Paul L. Delamater
Dr. Paul Delamater is an Assistant Professor in the Department of Geography and a Faculty Fellow at the Carolina Population Center at the University of North Carolina at Chapel Hill. His research uses Geographic Information Systems and spatial/statistical analysis to better understand the geographic aspects of population health issues, broadly focusing on health-related behavior and health care utilization.
Vaccine refusal is contagious
Research published today in BMC Public Health, which looked at vaccine-related behaviors in California over a 14 year period, finds that non-medical vaccine exemptions operate in a similar way to a contagious disease with cases emanating from high exemption areas. Here, author for the research, Paul L Delamater, tells us about the findings and what they mean in relation to vaccination policies.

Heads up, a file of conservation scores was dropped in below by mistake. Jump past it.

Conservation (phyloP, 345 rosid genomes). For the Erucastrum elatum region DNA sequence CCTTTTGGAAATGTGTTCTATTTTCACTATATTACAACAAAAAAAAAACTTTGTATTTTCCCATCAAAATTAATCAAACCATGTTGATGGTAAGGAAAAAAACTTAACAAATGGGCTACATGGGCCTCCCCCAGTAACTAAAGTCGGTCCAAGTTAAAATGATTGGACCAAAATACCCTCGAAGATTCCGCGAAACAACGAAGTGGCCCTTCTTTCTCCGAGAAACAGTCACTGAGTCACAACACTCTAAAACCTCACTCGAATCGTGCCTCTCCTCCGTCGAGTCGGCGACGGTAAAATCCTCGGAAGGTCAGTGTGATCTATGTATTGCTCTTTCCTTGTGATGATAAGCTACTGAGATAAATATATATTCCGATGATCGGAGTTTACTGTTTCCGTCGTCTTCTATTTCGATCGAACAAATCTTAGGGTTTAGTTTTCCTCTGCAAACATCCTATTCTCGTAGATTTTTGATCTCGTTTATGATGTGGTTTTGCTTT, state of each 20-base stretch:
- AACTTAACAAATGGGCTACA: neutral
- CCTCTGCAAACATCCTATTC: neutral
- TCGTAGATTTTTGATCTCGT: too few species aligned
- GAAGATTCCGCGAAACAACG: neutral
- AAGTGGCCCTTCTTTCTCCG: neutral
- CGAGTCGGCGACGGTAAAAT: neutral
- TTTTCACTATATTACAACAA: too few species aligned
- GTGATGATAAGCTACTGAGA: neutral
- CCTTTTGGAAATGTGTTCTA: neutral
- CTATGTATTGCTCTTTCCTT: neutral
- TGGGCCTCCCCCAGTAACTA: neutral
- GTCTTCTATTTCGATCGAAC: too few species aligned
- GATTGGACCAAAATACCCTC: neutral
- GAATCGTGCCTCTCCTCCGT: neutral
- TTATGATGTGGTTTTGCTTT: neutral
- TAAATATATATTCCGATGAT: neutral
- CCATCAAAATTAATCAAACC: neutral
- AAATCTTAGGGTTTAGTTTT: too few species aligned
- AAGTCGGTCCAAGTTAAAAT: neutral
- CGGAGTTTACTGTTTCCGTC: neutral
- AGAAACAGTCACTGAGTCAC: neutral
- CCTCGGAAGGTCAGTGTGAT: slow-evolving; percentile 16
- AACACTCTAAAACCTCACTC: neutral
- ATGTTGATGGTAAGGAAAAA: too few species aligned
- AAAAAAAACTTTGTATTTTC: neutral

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Much of the current debate surrounding vaccination in the US centers on parental rights and whether parents should be compelled to vaccinate their children. Hesitancy towards vaccines is not a new phenomenon in the US or elsewhere around the world. Since vaccines were introduced, there has been a subset of the population opposed to them (for a variety of reasons). Modern vaccine hesitancy can likely be traced back to, at least partially, the now debunked research linking the Measles-Mumps-Rubella (MMR) vaccine with autism.
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